Failure. It’s everywhere.

It’s the ‘ducking’ autocorrect fails when trying to send a strongly worded text.

It’s the failure to walk past the couch without smashing your little toe into it.

It’s the failed attempt at the Disney character birthday cake your child so passionately requested.

It’s those decisions you make about a potential significant other, a business move, a financial endeavour, a right turn on a road trip, all of which leading to the need for hashtags like #epicfail

And yet somewhere along the line we began to attribute shame and negativity to failure and turned it into a dirty word. We have forgotten about the incredible lessons that comes with failure, the unexpected discoveries and the exponential growth that comes when things don’t go quite according to plan.

DID YOU KNOW:

In school, we’re taught that success is the only option and quite frankly this sentiment leads to unrealistic expectations when entering the real world. Very rarely are we prepared for the rigors, heartache and mental anguish that comes with failures, no matter the size.

The fact is all of those failures, bad decisions and wrong turns have led you to where you are standing right now. They have so strongly contributed to who you are today, have expanded your knowledge and understanding and influenced your preferences and future decisions.

The only true failure is the failure to try at all.

The same can most definitely be said of #startuplife but is also relevant to established businesses. Whether starting out, expanding the business or introducing a new product or service, these events are wracked with potential to fail.

Cogniom failed numerous times with product ideas in the early days, always just missing the mark on what potential clients may need to make their lives easier. Those failures though, taught us something new every single time and eventually led us to the TANDM Suite. Now, 12 months later we’re about to release version 4, helping incredible organisations from community initiatives like Sunny Street to big corporates like Johnson and Johnson Medical.   

Now, don’t get me wrong.

Failure is hard.

Failure hurts.

Failure makes you ugly cry and question your very existence in this moment. Failure makes you want to quit. Failure makes you want to sit on the couch and watch Netflix for 76 days straight.

Failure is a mother trucking bitch.

So, as we wrap our minds around this new way of embracing failure rather than fearing it, here are some key lessons we uncovered from our own failures.

Tie your ego to the problem, not your solution.

It’s a pretty cool feeling when you create an awesome looking product that has pretty lights and performs really cool tricks. You show it to your friends who all agree its pretty neat, even your Mum agrees! But if the solution you’ve created doesn’t actually fix anything, or there is nobody wanting to use it, then this solution will be akin to trying to fit a square peg in a round hole.  

Take the time to really understand what the problem is, what challenges your potential clients are facing and you will find your way to the root cause from which a successful solution can often be developed around.

Listen to your clients.

Market Research.. it may sound a whole lot less exciting than creating a product with pretty lights that performs really cool tricks, but what is the point of creating something that no one wants to buy, or can’t buy, or has no use for?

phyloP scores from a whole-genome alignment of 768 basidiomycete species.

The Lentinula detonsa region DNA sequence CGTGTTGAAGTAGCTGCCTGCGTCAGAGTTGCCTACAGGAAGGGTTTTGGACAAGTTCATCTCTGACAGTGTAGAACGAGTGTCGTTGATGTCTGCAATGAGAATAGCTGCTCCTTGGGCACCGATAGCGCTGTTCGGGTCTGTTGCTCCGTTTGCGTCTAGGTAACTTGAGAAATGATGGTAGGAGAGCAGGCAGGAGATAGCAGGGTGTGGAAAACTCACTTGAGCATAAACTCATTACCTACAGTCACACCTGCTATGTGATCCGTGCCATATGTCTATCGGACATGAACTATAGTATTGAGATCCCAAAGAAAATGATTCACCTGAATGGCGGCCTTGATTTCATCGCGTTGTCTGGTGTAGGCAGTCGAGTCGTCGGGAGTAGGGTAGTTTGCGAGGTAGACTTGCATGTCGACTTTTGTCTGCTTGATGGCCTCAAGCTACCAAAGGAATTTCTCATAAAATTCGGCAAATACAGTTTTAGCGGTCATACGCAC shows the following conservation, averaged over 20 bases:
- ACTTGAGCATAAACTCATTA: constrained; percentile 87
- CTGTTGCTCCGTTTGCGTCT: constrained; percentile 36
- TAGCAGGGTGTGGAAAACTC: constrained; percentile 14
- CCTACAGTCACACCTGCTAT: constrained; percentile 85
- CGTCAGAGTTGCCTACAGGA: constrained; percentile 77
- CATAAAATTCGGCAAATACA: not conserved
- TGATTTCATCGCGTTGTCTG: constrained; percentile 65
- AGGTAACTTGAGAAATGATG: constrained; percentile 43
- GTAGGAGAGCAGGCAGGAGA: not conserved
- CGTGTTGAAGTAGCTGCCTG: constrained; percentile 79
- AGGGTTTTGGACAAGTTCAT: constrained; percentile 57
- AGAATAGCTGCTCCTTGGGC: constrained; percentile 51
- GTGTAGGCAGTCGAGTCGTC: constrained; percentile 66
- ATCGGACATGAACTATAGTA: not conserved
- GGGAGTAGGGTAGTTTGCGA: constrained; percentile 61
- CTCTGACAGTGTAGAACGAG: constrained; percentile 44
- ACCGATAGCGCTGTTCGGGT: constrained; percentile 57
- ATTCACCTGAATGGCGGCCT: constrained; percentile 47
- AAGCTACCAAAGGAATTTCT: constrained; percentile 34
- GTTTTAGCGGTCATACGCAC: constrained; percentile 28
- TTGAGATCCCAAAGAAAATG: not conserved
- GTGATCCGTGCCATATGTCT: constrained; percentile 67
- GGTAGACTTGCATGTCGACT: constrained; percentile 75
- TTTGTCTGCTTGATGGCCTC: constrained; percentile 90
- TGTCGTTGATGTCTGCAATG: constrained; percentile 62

These conversations you have with clients, end users, management teams and industry influencers will be so far more valuable than you could ever imagine. They are the ones who face the problem or the struggle every day and will provide you with thoughts, experiences, knowledge and insights and will help you build a genuine rapport and understanding of what they are experiencing.

Don’t be in such a rush to get to the development of a solution. Spend the time. Have the conversations.

Educate yo’self.

You don’t know what you don’t know – which can be even scarier than the current thought of failure! Accelerator programs, courses, books and podcasts will form part of the foundation you will build your business on.

Investment in education will help pave a pathway to success and arm you with the knowledge to know how to deal with the failures and grow from them. We have been exceptionally lucky with the accelerator programs we have been apart of.

A special shout out to the Australian Health Accelerator – whose lessons and textbooks we still refer to on the regular as we manoeuvre through growth and entry into new industries.  

Surround yourself with people who know better than you.

Bad days will come, successes will need to be celebrated, you’ll have a plethora of questions and will sometimes need help figuring out which is the right direct to be facing. Don’t ever forget how amazing you are in your own right with the things you are trying to achieve, but never be afraid to put your hand up and ask for help. Especially in the startup space, it’s a journey that should never be attempted alone. (remember, you don’t know what you don’t know)

Whether you are surrounding yourself with a team, surrounding yourself with advisors and mentors, other startups and startup success stories, or a combination of all the above, building your ‘tribe’ will provide an incredible well of knowledge, expertise and support you can draw from, and eventually give back to.

Life is a glorious tangle of incredible highs and excruciating lows. The successes as well as the failures will work to define you and the help you carve your path. It’s all inevitable, and we sure as hell wouldn’t be here without it all.

Failure isn’t a thing to be feared. Embrace them, own them.

The true test is getting back up, finding the lesson, and taking that next step forward.

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